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100% hydrogen passenger trains are up and running in Germany

A regional train operator in Germany has become the first rail company to utilise 100% hydrogen fuel cells. Could Alstom quickly become trailblazers for a cleaner industry?

While diesel locomotives continue to spew toxic nitrous oxide into the atmosphere, a regional train operator in Germany is releasing purely water vapour.

That’s thanks to a new fleet of trains which run entirely on hydrogen. Situated between the lower Saxony towns of Cuxhaven and Buxtehude, regional rail company LNVG is using trains purchased from French transport firm Alstom – all of which are kitted out with its green technology.

This represents a huge milestone for the industry: the first entirely emission free railway journey.

Instead of a smokestack burning diesel, these passenger trains use hydrogen fuel cells to generate power. Placed on the roof of one of the cabs, this device filters in oxygen and combines it with hydrogen to make hydrogen oxide. As previously mentioned, the only by-product is harmless water vapour.

Alstom’s blue locomotives, which are pleasingly plastered in ‘H’ and ‘O’ to celebrate this ecological feat, aren’t just pushing boundaries in an environmental sense either. There are many practical benefits to ditching oil (and electricity hybrids) for hydrogen.

Around half of all rail lines in Europe have already been electrified, but fitting trains with the necessary wiring to run purely on electricity has been too costly to break out at scale. Hybrids are more popular, but critically do not remove fossil fuels from the process.

Using hydrogen cells, Alstom’s trains can travel some 1,000km (621 miles) before the tanks even need to be refilled. This comfortably allows each vehicle to sprawl back and forth for an all-day service without needing a top up. Impressive, eh?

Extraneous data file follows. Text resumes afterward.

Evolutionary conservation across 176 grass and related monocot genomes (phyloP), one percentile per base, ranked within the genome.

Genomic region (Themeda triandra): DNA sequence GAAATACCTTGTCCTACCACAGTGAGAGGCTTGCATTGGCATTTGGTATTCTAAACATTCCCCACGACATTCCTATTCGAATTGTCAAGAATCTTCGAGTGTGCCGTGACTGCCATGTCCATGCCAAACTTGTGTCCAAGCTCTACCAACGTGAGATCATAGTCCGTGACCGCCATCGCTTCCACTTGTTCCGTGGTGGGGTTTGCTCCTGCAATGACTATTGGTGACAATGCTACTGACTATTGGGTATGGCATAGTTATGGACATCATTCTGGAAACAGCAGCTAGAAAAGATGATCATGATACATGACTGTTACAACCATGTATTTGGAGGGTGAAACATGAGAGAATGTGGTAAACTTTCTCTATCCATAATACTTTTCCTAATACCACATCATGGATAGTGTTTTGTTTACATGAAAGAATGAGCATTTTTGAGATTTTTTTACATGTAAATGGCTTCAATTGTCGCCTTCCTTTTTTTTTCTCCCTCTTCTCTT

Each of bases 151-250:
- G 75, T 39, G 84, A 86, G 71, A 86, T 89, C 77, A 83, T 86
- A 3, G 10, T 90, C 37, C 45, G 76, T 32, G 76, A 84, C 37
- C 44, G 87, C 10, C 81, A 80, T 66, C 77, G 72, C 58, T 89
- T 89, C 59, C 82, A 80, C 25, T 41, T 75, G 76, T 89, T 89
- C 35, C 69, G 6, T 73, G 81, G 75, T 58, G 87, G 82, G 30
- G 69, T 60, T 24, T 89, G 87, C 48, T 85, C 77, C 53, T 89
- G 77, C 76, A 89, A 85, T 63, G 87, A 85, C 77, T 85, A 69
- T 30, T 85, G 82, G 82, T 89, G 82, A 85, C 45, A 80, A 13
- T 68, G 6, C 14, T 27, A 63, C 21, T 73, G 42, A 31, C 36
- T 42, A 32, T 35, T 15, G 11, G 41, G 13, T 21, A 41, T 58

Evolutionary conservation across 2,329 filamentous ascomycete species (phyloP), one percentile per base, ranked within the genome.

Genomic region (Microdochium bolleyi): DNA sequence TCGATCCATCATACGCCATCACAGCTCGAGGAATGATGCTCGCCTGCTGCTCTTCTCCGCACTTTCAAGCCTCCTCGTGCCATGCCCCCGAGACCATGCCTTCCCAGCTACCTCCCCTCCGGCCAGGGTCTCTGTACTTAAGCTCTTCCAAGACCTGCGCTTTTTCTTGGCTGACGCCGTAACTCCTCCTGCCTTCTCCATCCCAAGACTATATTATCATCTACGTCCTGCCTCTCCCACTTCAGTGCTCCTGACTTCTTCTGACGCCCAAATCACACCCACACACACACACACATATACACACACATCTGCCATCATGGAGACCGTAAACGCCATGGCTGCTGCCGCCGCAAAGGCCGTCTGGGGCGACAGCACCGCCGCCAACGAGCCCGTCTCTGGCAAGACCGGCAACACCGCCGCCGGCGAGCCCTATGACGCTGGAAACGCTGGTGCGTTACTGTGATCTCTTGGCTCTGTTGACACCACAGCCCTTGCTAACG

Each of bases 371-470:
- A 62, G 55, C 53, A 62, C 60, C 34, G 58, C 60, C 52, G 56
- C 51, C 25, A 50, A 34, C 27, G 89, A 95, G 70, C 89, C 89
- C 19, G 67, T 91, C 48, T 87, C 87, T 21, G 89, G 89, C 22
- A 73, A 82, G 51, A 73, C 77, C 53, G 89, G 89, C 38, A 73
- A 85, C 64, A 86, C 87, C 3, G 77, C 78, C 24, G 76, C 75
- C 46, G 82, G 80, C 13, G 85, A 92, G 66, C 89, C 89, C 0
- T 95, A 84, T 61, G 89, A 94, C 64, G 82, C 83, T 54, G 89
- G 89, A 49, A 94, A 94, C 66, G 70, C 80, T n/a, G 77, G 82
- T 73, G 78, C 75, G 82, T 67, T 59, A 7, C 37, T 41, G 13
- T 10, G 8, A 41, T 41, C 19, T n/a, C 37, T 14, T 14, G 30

Besides the obvious coups of preventing carbon dioxide spilling into the air, and ridding stations of harmful nitrous oxide fumes, using hydrogen is said to be far less taxing on the ears.

‘It’s far less noisy,’ says Bruno Marguet of Alstom, who explained that hydrail power runs almost silently compared to the violent chugging of fossil fuel engines.

Credit: Alstom

In terms of overall capacity, the LNVG line is currently operating five of these swanky blue locomotives and is quickly planning to add nine more – as soon as its diesel predecessors are phased out, anyway.

On that front, the company is hoping this can be achieved sooner rather than later.

‘We will not buy any more diesel trains, in order to do even more to combat climate change,’ Carmen Schwable, an LNVG spokesperson told DW. ‘We are convinced that diesel trains will no longer be economically viable in future,’ she says.

In the meantime, Alstom is reportedly working to expand its influence throughout Germany. Encouragingly, rail companies in Italy and France are also keen to partner up, and preliminary talks with North American rail owners are underway.

Given the costly nature of electrifying railways, and our need to find solutions rapidly before 2030, the obvious solution may conveniently be the cheapest.